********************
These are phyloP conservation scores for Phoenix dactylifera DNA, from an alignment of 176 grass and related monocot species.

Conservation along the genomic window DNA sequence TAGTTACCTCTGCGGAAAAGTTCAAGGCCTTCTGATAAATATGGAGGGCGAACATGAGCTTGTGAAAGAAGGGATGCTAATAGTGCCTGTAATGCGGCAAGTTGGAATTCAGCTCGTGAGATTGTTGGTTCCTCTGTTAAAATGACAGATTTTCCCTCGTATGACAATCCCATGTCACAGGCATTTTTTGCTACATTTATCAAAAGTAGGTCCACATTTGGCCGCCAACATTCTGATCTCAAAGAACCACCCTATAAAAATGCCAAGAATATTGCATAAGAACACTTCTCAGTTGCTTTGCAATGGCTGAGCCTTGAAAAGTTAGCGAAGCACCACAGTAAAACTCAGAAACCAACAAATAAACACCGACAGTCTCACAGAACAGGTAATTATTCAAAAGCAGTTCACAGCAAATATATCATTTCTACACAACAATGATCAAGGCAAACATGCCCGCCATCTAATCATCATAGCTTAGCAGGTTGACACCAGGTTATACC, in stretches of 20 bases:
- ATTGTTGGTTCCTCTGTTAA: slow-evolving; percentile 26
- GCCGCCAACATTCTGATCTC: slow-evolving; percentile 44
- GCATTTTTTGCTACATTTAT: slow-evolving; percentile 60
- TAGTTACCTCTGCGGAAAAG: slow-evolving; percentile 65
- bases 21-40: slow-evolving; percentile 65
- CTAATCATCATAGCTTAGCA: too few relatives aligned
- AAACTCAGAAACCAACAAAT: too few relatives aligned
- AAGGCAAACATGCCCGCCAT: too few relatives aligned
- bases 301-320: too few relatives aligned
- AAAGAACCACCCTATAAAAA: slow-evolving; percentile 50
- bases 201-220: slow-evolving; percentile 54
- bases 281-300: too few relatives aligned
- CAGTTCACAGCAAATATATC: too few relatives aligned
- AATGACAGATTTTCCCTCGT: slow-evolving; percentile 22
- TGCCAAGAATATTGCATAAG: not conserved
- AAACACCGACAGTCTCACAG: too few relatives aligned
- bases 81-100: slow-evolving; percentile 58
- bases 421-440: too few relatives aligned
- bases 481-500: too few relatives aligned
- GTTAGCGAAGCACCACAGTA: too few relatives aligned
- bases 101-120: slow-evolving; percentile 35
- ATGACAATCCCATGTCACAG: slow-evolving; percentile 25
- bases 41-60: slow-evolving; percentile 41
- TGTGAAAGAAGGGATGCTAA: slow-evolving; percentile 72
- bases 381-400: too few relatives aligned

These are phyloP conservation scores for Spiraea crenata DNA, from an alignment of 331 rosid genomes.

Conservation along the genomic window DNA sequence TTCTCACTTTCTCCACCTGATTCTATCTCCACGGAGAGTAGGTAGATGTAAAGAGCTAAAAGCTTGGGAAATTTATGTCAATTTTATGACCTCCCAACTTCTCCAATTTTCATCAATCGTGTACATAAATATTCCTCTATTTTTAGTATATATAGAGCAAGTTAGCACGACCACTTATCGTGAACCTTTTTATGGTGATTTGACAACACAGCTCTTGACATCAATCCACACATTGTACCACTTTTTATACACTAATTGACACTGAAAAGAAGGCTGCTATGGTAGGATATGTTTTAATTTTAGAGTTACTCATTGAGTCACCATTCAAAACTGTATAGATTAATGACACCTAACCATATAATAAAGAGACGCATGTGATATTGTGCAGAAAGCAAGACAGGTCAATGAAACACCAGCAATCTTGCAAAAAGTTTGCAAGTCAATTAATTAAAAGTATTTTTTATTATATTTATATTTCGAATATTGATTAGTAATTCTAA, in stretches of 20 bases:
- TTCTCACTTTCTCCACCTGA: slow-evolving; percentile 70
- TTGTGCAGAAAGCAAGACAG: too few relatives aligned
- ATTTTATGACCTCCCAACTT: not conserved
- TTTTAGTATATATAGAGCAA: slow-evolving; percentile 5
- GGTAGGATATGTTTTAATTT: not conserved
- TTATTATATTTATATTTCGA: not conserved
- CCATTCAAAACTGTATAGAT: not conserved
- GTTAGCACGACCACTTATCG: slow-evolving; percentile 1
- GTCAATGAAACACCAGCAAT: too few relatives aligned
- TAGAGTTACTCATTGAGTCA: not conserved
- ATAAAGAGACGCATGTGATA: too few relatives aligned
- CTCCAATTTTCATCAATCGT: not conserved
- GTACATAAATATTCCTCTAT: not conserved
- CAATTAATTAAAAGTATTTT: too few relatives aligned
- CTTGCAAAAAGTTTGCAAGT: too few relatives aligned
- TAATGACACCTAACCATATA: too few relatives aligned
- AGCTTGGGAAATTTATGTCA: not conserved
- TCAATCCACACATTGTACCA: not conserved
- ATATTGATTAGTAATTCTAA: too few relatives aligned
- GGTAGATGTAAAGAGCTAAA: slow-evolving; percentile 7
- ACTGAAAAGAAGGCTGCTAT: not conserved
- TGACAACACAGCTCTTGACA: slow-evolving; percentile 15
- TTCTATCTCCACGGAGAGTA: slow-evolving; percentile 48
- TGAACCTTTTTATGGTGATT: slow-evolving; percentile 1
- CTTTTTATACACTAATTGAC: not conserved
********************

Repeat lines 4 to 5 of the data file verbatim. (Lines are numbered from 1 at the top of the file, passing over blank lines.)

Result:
- GCCGCCAACATTCTGATCTC: slow-evolving; percentile 44
- GCATTTTTTGCTACATTTAT: slow-evolving; percentile 60